The Gita is a conversation between Arjuna and Krishna immediately prior to the devastating War of Kurukshetra, referenced in the great Indian epic, Mahabharata. Arjuna, the hero of the story, has a moment of crisis and self doubt. Krishna, his charioteer and an avatar of the God Vishnu, counsels him. Mystic Cab replaces the chariot with Grover's cab. Instead of a guru and a disciple (god and man), Grover and Dick become Arjuna and Krishna at various points in the story.
The Dao De Ching is a collection of poems attributed to Lao Tzu and the yin/yang is a symbol of the Dao. Bijoy reinterpreted the yin-yang not as a static symbol, but a literal flow diagram. We traverse the perimeter of a duality, experiencing its positive and negative aspects. Having explored both sides thoroughly, we eventually integrate the duality into an entirely new model. Grover and Dick are in lockstep around their particular dualities, eventually resolving them with each other's help. We seek out and are provided with these "dance partners" on our journey, who act as mirrors to see ourselves more clearly.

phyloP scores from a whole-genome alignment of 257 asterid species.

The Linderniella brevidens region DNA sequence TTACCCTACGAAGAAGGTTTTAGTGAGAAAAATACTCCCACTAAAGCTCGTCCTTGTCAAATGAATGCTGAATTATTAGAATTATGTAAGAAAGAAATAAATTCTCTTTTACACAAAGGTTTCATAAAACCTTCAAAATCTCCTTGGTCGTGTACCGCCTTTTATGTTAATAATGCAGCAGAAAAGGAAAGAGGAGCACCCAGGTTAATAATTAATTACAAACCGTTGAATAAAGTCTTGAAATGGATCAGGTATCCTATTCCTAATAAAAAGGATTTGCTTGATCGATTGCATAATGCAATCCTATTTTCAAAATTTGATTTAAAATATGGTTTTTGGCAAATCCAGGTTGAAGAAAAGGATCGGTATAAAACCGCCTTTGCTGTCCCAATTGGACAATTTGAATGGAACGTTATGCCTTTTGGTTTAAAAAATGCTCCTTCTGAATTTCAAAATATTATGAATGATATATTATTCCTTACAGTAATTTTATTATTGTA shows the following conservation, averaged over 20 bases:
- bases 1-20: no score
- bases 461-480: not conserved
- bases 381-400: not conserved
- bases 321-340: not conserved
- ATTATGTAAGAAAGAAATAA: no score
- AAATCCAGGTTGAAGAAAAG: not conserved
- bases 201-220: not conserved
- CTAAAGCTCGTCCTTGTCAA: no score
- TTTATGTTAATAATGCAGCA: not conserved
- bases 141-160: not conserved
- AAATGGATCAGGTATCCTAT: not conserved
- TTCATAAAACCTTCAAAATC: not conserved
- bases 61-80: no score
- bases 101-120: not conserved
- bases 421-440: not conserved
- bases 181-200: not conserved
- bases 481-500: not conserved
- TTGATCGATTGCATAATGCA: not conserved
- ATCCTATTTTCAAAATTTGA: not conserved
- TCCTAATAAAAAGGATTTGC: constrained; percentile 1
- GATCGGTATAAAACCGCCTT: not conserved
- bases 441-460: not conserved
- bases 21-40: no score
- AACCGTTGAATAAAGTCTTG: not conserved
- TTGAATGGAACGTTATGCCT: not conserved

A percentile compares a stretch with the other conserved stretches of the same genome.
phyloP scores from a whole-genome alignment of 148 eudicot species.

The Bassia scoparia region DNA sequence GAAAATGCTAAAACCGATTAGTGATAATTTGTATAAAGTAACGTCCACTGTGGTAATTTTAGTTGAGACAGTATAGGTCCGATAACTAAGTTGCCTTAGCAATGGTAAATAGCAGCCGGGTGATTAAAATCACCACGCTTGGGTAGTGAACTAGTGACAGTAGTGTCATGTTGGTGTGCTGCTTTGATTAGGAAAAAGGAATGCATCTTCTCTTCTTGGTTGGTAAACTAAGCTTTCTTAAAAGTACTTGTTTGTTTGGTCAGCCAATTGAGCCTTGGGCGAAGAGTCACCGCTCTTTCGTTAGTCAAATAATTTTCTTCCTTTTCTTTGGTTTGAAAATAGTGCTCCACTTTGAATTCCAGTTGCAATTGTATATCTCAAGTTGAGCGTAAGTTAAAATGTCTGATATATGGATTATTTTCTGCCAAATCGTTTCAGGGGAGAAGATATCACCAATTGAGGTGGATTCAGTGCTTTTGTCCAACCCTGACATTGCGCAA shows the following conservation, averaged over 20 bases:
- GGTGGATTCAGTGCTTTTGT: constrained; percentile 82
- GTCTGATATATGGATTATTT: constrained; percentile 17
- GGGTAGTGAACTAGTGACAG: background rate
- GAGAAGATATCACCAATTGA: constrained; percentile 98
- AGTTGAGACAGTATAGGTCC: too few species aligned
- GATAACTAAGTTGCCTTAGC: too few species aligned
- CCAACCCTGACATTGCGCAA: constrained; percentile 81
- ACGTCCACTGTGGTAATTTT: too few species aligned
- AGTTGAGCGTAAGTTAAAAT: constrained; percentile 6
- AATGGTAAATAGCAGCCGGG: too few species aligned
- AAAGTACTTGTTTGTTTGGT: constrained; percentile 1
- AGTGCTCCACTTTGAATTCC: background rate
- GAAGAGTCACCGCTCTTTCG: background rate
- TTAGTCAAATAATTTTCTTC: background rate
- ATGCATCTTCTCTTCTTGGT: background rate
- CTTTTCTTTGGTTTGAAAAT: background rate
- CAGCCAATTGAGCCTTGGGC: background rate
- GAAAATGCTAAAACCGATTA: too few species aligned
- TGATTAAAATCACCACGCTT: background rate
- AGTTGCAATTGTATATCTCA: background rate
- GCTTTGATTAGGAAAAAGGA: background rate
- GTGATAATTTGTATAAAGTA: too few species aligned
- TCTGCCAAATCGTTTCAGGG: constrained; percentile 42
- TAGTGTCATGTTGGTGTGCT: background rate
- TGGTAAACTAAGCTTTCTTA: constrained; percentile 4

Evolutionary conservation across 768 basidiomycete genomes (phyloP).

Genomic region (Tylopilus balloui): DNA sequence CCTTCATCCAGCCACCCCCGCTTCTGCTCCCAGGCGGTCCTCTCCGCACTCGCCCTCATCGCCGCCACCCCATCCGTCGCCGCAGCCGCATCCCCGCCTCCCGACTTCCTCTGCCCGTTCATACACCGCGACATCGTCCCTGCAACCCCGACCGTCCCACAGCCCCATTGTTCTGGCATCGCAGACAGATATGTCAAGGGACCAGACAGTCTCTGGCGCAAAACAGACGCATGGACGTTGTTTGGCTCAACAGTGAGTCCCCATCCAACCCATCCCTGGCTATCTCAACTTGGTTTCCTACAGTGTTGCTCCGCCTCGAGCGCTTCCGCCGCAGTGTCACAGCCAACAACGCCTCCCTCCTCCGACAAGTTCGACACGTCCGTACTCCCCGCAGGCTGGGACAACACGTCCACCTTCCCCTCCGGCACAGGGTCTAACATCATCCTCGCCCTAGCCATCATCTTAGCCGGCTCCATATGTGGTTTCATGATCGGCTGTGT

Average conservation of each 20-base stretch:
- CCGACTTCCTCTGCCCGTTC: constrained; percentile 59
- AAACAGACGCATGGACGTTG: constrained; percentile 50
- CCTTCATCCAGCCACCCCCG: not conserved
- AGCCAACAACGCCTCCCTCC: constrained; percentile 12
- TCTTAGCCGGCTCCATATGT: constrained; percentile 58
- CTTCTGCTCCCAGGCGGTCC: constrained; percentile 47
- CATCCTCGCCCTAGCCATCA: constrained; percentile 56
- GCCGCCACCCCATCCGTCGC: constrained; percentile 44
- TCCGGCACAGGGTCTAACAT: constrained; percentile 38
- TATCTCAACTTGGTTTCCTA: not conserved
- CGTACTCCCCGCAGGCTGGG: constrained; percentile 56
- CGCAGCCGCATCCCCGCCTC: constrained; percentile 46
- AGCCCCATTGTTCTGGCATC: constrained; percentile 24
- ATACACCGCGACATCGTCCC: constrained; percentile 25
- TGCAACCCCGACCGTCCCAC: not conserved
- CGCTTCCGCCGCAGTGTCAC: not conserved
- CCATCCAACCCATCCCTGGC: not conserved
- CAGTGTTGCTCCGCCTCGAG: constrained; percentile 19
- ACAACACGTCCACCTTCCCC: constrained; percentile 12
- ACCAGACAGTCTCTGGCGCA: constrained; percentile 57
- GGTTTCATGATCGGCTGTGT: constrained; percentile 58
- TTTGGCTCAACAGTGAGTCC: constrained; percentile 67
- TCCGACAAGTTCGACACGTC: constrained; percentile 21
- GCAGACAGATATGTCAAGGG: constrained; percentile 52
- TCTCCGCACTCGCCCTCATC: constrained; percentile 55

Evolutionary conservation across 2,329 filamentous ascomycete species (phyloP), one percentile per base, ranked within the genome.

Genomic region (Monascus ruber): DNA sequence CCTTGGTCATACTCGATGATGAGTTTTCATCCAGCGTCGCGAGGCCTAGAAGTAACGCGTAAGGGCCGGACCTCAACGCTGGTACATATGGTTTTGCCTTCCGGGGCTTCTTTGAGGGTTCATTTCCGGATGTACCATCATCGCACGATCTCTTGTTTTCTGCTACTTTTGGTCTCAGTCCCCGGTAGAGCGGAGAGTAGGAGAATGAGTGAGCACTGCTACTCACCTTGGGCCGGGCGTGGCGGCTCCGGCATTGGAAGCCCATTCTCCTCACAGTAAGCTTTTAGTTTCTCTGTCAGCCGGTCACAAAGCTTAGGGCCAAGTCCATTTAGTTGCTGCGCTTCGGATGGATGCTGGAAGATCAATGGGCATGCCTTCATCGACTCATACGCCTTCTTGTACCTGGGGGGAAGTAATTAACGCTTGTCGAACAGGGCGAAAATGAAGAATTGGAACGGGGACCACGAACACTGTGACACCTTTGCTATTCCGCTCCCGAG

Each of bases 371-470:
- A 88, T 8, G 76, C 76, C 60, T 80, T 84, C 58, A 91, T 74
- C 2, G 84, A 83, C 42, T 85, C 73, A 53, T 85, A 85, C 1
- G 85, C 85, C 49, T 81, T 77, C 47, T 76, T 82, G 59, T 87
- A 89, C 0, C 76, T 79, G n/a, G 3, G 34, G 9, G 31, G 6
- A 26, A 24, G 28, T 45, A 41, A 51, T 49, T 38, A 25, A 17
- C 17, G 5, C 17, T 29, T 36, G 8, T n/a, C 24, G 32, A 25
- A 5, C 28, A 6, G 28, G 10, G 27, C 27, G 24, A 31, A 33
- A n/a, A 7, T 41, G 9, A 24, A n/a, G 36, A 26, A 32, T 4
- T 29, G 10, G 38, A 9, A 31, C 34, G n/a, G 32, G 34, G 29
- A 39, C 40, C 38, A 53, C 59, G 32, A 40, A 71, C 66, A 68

An unanticipated reference to Waiting for Godot, became clear when Bijoy saw the West End production, starring Sirs Patrick Stewart and Ian McKellen. The protagonists Vladimir and Estragon await the arrival of Godot. Vladimir calls Estragaon "Gogo" and Estragon's nickname for Vladimir is "Didi." They're unable to see that together, they in fact are "God-ot." Not only does God never arrive, but they're looking externally for something that can only be found within. The tragedy lies in them not seeing it and the play has no third act to resolve the tension. The original title of Mystic Cab is "Guru or Disciple? YES!" and makes the same explicit reference to "GoD" with Vladimir and Estragon recreated as Grover and Dick. Only, in this 21st century response they realize the that it is entirely up to them to steward meaning and the story resolves into its third act with an all-confirming "YES!"
Bijoy's journey into models began, as all ours do, with the models presented by the world. He was unbelievably lucky to receive both eastern and western models. Bijoy's models - MRE, Bootstrap, JOurneY, Human Fugue - are syntheses and extensions of this abundant feast.